Movable feast . . . Te Whare Koa gardeners Uriana Campbell and David Schofield are putting the finishing touches on their ``farmacy'', to be filled with fresh vegetables and herbs. PHOTO: SALLY BROOKER

A central Oamaru garden growing plants for food and medicine is bearing fruit – as well as vegetables and herbs.

Sowing began in the spacious back yard at Te Whare Koa Community Marae, in France St, in mid-2016. Now it has reached the stage where its gardeners have created a “farmacy” to share its bounty.

Head gardener Uriana Campbell is delighted with progress at the site, which has benefited from some expert input.

She credits Ian Ford for his invaluable contribution, and second-in-charge Dale Leigh for helping to establish the vegetable beds and mowing koru designs into the lawn.

After he moved away from Oamaru, Ms Campbell asked her friend David Schofield from Waimate for advice. He grew vegetables at the Waimate Community Garden and was involved with Timaru’s Oxford St Community Garden before that.

He also worked with the late George Lochhead, who spent many years producing vegetables in a 1ha churchyard at St Stephen’s, Washdyke. The pair gave vegetables to people in need and supplied foodbanks.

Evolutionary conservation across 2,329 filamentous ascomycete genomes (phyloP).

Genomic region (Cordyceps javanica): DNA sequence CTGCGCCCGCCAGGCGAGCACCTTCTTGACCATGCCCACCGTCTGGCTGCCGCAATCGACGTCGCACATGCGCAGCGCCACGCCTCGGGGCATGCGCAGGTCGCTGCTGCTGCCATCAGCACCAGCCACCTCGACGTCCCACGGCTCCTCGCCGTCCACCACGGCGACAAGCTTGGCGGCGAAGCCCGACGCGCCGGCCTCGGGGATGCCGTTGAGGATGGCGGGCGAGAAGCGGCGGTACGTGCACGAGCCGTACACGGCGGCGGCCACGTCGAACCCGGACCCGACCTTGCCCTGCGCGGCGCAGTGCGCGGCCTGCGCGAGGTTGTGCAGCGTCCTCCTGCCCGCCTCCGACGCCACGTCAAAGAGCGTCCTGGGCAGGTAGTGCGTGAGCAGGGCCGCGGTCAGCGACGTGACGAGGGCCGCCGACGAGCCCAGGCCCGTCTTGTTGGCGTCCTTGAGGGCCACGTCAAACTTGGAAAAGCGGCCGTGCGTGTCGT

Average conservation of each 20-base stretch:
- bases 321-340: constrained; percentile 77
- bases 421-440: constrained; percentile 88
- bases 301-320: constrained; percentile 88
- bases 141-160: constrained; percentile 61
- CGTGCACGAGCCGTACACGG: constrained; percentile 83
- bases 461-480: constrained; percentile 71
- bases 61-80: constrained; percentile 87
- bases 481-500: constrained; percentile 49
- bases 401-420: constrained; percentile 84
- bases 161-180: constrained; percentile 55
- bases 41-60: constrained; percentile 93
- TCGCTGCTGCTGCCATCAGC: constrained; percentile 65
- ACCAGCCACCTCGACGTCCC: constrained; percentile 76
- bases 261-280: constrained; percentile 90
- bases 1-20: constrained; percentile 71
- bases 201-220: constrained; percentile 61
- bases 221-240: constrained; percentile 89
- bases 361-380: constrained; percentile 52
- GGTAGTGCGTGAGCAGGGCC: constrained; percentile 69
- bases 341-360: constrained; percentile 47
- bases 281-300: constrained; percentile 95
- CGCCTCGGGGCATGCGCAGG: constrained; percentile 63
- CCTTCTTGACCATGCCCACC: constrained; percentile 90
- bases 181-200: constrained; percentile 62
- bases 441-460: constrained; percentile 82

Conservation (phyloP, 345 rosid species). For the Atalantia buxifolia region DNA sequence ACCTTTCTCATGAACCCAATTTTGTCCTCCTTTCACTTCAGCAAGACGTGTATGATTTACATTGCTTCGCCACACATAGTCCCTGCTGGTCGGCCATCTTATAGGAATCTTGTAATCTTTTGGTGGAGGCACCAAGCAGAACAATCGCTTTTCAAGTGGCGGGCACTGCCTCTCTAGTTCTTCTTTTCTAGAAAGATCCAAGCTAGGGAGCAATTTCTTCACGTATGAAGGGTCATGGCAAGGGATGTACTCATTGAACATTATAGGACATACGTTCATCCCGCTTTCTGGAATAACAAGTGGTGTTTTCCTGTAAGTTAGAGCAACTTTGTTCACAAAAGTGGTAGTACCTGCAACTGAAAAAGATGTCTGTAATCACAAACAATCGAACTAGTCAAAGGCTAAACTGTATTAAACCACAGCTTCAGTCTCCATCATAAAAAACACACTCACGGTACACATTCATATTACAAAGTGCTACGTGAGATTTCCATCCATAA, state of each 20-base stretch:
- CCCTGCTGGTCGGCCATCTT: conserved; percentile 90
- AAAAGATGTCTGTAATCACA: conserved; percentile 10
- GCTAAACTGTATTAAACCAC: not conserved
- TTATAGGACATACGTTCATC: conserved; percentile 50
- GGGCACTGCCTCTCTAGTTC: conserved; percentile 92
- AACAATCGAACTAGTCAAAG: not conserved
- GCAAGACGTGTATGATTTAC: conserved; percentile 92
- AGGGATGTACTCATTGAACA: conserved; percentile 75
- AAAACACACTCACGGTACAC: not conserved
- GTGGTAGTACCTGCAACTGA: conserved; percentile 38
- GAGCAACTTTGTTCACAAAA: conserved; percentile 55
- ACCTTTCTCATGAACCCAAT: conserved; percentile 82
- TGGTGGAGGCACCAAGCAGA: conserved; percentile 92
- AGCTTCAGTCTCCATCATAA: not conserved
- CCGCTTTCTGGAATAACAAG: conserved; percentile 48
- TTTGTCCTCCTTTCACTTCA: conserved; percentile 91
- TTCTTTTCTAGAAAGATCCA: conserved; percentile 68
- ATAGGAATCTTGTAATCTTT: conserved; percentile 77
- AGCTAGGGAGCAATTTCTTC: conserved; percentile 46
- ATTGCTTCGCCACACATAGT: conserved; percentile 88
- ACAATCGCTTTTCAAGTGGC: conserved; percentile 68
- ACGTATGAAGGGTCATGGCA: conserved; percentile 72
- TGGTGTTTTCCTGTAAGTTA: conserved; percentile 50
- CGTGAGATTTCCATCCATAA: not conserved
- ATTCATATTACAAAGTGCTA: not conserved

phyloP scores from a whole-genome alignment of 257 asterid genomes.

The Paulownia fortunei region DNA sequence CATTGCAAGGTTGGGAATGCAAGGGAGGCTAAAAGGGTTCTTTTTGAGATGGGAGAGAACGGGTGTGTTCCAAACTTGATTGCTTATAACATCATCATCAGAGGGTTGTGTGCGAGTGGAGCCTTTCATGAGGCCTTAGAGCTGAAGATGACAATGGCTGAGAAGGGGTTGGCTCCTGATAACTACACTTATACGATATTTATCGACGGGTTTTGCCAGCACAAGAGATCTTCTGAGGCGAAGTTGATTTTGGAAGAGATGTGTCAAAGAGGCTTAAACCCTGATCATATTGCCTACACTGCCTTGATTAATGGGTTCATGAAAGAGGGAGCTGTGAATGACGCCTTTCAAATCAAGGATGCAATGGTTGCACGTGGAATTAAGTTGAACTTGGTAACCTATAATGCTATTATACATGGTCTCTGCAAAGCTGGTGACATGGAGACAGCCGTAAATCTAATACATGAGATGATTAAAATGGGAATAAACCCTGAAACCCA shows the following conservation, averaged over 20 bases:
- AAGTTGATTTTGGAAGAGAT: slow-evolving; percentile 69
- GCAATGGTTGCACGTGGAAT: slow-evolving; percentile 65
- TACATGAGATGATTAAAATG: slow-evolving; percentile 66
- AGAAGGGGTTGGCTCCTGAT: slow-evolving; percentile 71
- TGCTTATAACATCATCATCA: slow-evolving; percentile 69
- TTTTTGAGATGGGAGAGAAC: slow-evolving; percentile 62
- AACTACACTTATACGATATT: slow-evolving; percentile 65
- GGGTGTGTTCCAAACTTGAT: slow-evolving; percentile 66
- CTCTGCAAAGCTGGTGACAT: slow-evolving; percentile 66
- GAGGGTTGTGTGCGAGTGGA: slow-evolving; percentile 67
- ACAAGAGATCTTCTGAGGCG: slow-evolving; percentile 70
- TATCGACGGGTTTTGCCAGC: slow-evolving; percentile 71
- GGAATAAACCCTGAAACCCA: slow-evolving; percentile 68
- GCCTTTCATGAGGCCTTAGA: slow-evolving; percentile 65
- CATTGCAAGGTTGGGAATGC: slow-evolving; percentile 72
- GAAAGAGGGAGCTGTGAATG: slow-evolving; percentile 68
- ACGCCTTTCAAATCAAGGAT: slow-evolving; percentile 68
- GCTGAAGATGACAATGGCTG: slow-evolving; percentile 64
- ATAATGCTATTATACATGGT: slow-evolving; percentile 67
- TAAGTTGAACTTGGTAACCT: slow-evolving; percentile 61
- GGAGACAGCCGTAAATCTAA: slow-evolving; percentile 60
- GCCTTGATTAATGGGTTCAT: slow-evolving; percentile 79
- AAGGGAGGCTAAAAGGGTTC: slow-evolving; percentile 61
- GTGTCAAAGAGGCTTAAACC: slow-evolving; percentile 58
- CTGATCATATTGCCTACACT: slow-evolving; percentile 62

Ms Campbell and Mr Schofield have built a mobile pantry from recycled pallets, with shelves to contain an array of produce from the gardens at Te Whare Koa. It will be painted black, red, and white and adorned with taniwha – one of Ms Campbell’s favourite symbols.

The first food crop she harvested was puha, which became the base for “Sunday stone soup”. Everyone was encouraged to add a vegetable or two, as in the old folk story, resulting in a flavoursome broth for all to enjoy.

Ms Campbell and Mr Schofield are keeping a close watch on a special planting of kumara at the garden. Despite the common belief that it would not grow this far south, Katrina Fowler succeeded in sowing it in a raised bed at Te Whare Koa.

The vegetables sown there were heritage varieties, renowned for their flavour and nutrients.

Ms Campbell is keen to move from vegetables to herbs, which are her main interest.

She wants to provide medicinal, healing products especially for children.

Chickweed, stinging nettle, and parsley are prevalent ingredients, and she is nurturing a seedbank of healing plants at her home.

Mr Schofield said they were trying to encourage as many people as possible to extend whatever they have growing into the community.jordan release dateAsics Onitsuka Tiger